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ss triple helix - winter 1999,  Handbook for Mortals -Guidance for People Facing Serious Illness (Book Review)

Handbook for Mortals -Guidance for People Facing Serious Illness (Book Review)

Handbook for Mortals -Guidance for People Facing Serious Illness - Joanne Lynn and Joan Harrold. - Oxford University Press, New York and Oxford. 1999. 240pp. £14.99 Hb. ISBN 0 19 511662 3

In this book there are many helpful comments and suggestions to help people facing serious illness. This perhaps is its greatest strength. I cannot think of many books for the patient but legion are the titles written for the healthcare professional.

The opening chapter is entitled 'Living with serious illness'. So often individuals feel that life has come to an end once the diagnosis of a serious illness is made and all they can do is sit around focusing on their own problems awaiting the inevitable. Somehow the message needs to be got across that there is still a great deal of living to do. You can live an active life albeit within the limitations of disease and enjoy a great deal of satisfaction. I remember a patient who upon discharge from the hospice boarded a plane bound for Spain and enjoyed four weeks' holiday in the sun. Others have achieved important personal milestones.

There are also useful sections on setting realistic goals, the importance of looking after yourself, finding support by asking questions and not being a passive patient, talking with others, and family dynamics. There is a useful chapter on controlling pain, which avoids the use of technical language and may be helpful for people facing the prospect of taking drugs they cannot pronounce and worried about side effects.

A chapter about planning ahead will help people realise they still have choices regarding treatment. We are becoming more patient-centred in treatment plans but many feel intimidated by the highly technical world of the large modern hospital. I can think of some of our patients who would benefit from the chapter on 'managing other symptoms'. This section looks at breathlessness, nausea and vomiting, bedsores, and depression. There is simple advice which will help individuals find relief.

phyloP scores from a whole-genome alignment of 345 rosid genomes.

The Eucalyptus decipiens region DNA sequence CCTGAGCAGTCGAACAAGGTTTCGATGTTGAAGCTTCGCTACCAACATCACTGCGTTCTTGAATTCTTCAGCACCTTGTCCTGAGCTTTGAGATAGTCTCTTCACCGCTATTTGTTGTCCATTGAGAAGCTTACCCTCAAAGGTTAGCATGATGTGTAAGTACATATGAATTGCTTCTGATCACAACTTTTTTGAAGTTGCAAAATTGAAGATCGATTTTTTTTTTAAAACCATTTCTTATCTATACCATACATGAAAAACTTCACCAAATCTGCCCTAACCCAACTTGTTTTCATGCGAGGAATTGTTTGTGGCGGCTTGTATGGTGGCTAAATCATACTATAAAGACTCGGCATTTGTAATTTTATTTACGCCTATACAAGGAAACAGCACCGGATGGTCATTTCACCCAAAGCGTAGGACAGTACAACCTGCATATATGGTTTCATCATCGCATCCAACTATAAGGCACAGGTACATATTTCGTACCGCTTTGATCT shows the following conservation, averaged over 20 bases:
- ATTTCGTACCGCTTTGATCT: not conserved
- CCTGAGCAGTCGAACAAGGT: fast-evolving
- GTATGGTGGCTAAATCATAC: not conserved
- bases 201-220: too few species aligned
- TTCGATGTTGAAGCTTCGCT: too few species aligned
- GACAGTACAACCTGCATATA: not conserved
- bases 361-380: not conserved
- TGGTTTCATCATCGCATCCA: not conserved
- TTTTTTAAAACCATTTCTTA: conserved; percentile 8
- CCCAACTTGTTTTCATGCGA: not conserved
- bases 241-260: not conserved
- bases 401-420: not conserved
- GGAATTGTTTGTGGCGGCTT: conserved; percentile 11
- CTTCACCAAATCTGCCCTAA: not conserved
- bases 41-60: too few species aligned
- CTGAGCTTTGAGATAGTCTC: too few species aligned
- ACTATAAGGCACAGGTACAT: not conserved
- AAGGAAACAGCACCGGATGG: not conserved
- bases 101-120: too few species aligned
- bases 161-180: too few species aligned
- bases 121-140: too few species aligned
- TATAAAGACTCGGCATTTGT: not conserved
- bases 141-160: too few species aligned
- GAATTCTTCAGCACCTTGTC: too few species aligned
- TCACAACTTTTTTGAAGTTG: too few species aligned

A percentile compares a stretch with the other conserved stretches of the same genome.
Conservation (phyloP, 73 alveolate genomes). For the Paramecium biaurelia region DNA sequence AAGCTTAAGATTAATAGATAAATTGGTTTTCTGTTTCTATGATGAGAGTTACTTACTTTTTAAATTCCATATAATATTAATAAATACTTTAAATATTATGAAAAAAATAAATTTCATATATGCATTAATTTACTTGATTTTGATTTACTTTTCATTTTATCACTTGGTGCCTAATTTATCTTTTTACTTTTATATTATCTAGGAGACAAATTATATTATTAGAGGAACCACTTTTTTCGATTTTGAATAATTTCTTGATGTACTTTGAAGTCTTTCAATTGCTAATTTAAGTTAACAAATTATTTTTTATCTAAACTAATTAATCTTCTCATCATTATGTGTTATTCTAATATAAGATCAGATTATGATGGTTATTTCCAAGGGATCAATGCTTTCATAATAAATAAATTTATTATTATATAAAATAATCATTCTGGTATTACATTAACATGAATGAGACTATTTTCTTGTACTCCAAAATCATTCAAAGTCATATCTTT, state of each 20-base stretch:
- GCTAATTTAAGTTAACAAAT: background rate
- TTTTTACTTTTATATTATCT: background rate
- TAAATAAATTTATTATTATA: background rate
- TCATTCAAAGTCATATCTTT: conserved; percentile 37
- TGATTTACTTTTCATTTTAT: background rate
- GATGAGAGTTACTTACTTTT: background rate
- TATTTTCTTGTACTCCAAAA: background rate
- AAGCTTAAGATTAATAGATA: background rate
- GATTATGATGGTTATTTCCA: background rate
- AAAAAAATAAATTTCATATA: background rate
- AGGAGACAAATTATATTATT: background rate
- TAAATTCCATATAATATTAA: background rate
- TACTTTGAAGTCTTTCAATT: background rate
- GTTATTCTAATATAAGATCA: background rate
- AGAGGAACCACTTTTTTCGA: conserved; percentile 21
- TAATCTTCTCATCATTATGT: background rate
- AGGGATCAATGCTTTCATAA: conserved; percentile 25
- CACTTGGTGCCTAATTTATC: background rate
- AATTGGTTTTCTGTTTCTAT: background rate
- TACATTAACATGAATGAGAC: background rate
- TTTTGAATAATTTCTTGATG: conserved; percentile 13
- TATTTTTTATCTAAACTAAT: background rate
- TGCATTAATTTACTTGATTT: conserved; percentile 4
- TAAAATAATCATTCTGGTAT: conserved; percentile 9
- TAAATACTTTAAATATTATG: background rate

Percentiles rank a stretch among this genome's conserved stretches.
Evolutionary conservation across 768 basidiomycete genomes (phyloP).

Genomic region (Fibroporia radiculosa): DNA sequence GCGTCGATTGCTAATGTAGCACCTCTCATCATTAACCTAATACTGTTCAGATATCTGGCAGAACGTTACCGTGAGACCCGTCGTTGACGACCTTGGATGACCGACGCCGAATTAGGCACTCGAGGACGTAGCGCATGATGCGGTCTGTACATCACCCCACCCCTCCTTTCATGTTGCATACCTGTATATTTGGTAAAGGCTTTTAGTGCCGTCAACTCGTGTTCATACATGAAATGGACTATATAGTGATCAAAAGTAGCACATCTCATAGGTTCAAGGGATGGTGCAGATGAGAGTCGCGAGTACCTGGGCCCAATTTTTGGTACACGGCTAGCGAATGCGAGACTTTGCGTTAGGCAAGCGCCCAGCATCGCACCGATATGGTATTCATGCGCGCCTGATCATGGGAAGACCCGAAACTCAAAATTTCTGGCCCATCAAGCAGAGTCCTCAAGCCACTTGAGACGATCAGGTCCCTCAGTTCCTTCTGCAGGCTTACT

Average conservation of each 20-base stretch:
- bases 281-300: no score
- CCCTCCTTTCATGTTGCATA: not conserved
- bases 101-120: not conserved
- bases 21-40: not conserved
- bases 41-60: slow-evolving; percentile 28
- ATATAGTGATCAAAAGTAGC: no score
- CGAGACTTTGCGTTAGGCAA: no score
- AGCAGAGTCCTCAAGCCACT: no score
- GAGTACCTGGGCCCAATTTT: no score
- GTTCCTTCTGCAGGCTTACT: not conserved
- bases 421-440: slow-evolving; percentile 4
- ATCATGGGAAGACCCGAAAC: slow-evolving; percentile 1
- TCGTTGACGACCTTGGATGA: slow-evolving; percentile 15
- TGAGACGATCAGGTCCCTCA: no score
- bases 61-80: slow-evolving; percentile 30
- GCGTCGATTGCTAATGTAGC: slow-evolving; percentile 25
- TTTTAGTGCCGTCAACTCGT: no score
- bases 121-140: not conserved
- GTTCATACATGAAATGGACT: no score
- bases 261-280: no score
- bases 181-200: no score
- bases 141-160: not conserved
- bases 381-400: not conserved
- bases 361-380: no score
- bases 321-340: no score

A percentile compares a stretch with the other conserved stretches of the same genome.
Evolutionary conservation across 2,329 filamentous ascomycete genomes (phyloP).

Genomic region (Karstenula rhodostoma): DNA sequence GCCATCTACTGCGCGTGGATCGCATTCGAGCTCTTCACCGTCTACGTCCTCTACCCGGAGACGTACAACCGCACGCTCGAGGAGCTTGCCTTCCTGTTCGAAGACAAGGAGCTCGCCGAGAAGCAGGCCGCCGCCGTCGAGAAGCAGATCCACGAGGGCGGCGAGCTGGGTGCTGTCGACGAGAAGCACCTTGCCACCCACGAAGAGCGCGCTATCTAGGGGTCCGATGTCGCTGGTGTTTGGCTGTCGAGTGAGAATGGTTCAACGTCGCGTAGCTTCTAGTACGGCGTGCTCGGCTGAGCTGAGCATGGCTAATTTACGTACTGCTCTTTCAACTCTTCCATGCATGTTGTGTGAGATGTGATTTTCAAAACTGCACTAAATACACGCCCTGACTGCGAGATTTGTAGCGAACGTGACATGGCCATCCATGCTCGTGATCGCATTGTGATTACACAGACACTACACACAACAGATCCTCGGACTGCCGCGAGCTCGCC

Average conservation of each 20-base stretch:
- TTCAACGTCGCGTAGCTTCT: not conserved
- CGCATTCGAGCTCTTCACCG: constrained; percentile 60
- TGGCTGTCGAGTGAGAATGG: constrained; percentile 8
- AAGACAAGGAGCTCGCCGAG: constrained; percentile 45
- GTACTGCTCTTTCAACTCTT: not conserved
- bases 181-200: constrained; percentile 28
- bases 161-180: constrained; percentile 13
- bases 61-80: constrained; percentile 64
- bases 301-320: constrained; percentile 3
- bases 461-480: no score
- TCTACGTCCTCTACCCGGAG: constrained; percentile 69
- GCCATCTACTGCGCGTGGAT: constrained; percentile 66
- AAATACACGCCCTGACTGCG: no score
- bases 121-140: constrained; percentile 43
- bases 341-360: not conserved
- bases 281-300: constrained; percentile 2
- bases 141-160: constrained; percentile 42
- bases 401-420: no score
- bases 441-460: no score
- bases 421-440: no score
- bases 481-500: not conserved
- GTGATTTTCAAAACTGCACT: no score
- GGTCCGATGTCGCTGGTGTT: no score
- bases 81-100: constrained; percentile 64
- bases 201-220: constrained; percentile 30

The most important feature of this book is the help it provides in planning for the future and remaining in control of treatment and life. There are many books on the topic of dying, some autobiographical, others medically orientated, but few offering help and advice to the person affected by serious illness. The size of the book may be somewhat daunting to a frail individual.

My negativity about the book has two parts. The first is size, over 200 pages. I do not know of many seriously ill patients who could cope with something this large. Secondly, and here lies my major concern about this book, it is written for a North American audience. Many references are not applicable to the UK. For example, in this country hospice care is free to the patient and may last a year or two. In North America health insurance policies seem to provide for six months' care (p53). Local authority structures are also very different. People will lose interest if the book fails to address their need. Several photographs should be removed from a second edition as they are simply awful (pp 80, 87, 111, 123, 192 especially). Unless you want to locate a Website address the 20 pages of organisations will be of little use. Changes need to be made for this book to benefit those living on this side of the pond!

Reviewed by
Stephen Henwood
(Chaplain, St Francis Hospice, Havering atte Bower, Essex)

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